“IF you don’t have a Glasgow Film Theatre (GFT), then what do you have?”

Very few people have given as much of their time to one of Scotland’s most iconic buildings as Allison Gardner – the GFT chief executive – but she more than anyone knows the value it holds. 

Gardner first came to the now-iconic cinema in 1993 and has, as she says herself, done just about every job going.

But 2024 is a particularly special year, because the opening on February 28 will mark three anniversaries.

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“It’s 85 years of this building being here, 50 years of the GFT, and the 20th edition of the festival,” Gardner explains.

“It sounds like it’s all magically come together but we didn’t really think that far ahead.”

A history of the GFT

Prior to becoming the GFT, the building the cinema is now housed in was called The Cosmo, with that version of the cinema opening in 1939.

This ran for a little over three decades, before it was sold to the Scottish Film Council in 1973 and reopened the following year as the GFT.

Despite keeping its name, the cinema has still undergone several changes, not least since Gardner, a former primary school teacher, arrived in the early 90s.

“I’ve done about every job in a cinema there is to do,” she says, laughing.

It now has three screens and is, as cliché as it might sound, more than just a cinema.

“We’re a not-for-profit educational charity that has a large remit," Gardner says. "We work with communities, we do our access film club which is for those who are neurodiverse, we have dementia-friendly screenings and a pay-what-you-can film club.”

The importance of the cinema

For all the changes that cinema has gone through since its inception, Gardner believes that the very experience of sitting with others in front of the big screen is one that hasn’t really changed.

It’s an experience the GFT thrives on and Gardner points to Poor Things (below) – the adaptation of Alasdair Gray’s 1992 novel – as a great example of this.

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Despite some discussion surrounding the absence of Glasgow in film, it was very well received on at a preview screening in October.

“I was very lucky to see one of the very first screenings at Venice Film Festival and I knew it would work with our audience. It’s a great film,” Gardner says.

“I think for me, most films deserve to be seen in the cinema. I knew Poor Things would work with our audience.

“Watching anything in the cinema has its advantages but something like that had a special resonance especially given we had Alasdair’s son here.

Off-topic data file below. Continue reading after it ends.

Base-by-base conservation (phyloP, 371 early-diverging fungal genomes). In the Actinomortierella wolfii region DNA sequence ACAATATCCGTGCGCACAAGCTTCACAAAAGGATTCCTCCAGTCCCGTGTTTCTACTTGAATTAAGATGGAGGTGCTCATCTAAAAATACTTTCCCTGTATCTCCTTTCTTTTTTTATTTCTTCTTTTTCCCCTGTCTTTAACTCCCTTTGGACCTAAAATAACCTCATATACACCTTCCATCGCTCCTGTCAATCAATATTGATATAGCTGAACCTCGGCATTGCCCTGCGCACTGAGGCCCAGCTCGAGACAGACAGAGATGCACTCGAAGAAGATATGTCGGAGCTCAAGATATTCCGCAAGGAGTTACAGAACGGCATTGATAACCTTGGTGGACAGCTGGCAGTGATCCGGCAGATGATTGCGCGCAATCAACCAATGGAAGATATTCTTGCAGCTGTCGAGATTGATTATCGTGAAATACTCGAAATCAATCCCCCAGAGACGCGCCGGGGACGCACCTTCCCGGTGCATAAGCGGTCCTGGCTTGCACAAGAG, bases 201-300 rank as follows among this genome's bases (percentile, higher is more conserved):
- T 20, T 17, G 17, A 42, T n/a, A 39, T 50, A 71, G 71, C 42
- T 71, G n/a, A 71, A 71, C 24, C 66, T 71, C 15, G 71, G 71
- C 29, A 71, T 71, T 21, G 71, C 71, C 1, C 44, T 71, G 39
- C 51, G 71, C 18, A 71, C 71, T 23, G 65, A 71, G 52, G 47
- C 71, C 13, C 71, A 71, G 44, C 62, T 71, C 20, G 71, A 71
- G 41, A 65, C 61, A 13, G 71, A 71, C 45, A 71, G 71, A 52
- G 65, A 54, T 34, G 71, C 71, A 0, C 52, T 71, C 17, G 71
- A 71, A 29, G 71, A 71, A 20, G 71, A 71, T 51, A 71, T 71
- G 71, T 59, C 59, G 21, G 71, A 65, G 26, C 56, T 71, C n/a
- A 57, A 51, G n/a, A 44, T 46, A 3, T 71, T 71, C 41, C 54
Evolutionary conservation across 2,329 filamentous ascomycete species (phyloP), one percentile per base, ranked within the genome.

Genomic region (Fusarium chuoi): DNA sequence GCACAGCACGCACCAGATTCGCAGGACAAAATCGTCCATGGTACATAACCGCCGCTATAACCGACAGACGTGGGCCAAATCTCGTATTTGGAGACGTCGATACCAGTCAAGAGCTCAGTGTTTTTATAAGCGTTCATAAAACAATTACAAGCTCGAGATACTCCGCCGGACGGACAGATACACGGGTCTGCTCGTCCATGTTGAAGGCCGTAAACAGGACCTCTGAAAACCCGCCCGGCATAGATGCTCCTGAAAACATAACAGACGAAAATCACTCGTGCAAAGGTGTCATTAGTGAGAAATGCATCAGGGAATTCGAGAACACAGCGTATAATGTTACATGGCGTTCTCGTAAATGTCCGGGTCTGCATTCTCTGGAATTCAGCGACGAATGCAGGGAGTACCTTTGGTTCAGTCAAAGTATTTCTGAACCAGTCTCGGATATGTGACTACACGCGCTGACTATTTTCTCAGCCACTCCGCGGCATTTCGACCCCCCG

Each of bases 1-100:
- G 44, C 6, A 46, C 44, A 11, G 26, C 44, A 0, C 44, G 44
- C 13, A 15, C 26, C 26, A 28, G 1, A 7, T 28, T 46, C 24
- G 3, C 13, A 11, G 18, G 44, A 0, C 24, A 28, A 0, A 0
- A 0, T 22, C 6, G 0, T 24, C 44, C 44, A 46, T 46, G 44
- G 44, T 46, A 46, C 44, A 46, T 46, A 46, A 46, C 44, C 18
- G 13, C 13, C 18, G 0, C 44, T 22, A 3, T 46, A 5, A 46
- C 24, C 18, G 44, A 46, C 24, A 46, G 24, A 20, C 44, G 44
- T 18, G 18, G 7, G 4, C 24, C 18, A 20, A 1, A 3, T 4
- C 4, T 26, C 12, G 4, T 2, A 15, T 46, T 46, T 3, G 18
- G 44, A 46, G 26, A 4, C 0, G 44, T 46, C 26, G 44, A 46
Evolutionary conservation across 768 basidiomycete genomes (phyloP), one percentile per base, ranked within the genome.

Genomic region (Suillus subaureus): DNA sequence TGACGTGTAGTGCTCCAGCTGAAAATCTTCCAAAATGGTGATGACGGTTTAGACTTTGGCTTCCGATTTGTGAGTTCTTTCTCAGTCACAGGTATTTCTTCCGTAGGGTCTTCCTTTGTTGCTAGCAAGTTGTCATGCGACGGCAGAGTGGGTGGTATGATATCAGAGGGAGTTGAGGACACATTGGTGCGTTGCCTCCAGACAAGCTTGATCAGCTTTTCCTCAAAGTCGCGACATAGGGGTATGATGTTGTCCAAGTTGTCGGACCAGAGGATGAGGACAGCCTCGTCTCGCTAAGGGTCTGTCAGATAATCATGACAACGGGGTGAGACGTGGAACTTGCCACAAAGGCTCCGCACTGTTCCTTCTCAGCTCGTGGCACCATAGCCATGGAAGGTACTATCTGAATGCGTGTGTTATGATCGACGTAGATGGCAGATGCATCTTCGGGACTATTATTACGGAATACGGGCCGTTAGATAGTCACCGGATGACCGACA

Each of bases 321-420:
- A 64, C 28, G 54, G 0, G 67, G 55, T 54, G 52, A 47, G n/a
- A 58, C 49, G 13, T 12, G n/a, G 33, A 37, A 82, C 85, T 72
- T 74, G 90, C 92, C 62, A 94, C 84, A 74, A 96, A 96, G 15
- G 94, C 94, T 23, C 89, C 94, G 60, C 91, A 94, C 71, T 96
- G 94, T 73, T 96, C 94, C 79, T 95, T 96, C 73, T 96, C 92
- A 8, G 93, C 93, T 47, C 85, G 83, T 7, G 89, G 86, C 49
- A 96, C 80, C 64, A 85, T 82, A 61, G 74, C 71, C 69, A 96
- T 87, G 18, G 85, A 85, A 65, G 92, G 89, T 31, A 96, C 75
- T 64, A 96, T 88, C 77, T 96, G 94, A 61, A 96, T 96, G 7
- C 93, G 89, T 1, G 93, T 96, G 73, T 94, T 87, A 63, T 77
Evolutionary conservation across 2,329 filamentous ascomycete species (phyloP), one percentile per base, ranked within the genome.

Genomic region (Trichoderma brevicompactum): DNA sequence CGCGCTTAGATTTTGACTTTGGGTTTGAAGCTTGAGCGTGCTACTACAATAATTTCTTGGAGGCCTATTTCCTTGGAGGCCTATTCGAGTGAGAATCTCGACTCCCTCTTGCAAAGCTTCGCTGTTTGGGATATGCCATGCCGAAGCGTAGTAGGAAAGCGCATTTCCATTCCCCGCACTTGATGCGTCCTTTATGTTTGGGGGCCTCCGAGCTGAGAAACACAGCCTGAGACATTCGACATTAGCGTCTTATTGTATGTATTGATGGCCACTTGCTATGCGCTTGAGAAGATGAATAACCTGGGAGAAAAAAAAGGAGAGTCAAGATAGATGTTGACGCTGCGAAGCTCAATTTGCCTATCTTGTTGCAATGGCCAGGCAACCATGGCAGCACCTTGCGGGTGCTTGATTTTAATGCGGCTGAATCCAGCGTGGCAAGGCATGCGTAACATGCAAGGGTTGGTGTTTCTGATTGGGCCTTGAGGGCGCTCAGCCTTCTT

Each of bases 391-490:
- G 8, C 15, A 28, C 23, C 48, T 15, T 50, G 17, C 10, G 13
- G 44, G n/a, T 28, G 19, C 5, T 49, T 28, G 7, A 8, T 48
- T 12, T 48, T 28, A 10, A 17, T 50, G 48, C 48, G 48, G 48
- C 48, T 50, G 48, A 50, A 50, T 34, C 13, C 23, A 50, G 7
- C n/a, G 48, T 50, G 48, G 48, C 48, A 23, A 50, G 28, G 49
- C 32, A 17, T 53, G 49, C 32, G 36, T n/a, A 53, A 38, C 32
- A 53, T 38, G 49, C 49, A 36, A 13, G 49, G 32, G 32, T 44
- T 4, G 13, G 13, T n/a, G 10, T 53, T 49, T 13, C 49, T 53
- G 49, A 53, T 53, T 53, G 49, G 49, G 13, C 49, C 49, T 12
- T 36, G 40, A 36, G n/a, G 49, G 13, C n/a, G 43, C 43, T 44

“Technology might have changed but sitting in a cinema hasn’t really. It’s about those emotions – it’s funnier or it’s more dramatic. There’s a palpable sense of how exciting it all is.”

The National:

Despite her love of it all though, Gardner (above, right) jokes that she sometimes struggles to watch films in the place she works in.

“I find it hard having been a duty manager. I’ll sit there and think oh that lightbulb needs changing.”

A standout moment

Given Gardner’s experience, it’s understandable that she takes a second to pick one standout moment after everything that’s happened in the past 30 years.

But there is one moment which really captures that “more than a cinema ethos” for her.

She explains: “We had a man who used to come here and his wife had early onset Alzheimer’s. He told us that his day-to-day life was a living hell but that coming here it was like heaven.

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“There wasn’t a dry eye in the house. They used to come once a month and ... would talk about what she was going to wear, what they were going to see.

“That woman very sadly passed away. Her husband let us know and we dedicated a screening to her.

“It’s about making that difference. You can’t overestimate the importance of that. It really is the jewel in the crown in Glasgow.”

Despite being a year of landmark anniversaries, Gardner is as much focused on the future as she is on the past.

“We’re here as caretakers for the next 50 years because at its heart, this is all about the audience.

“For lots of people, the same films will be shown at multiplexes but they support our ethos so the money we make goes back into making this a better place."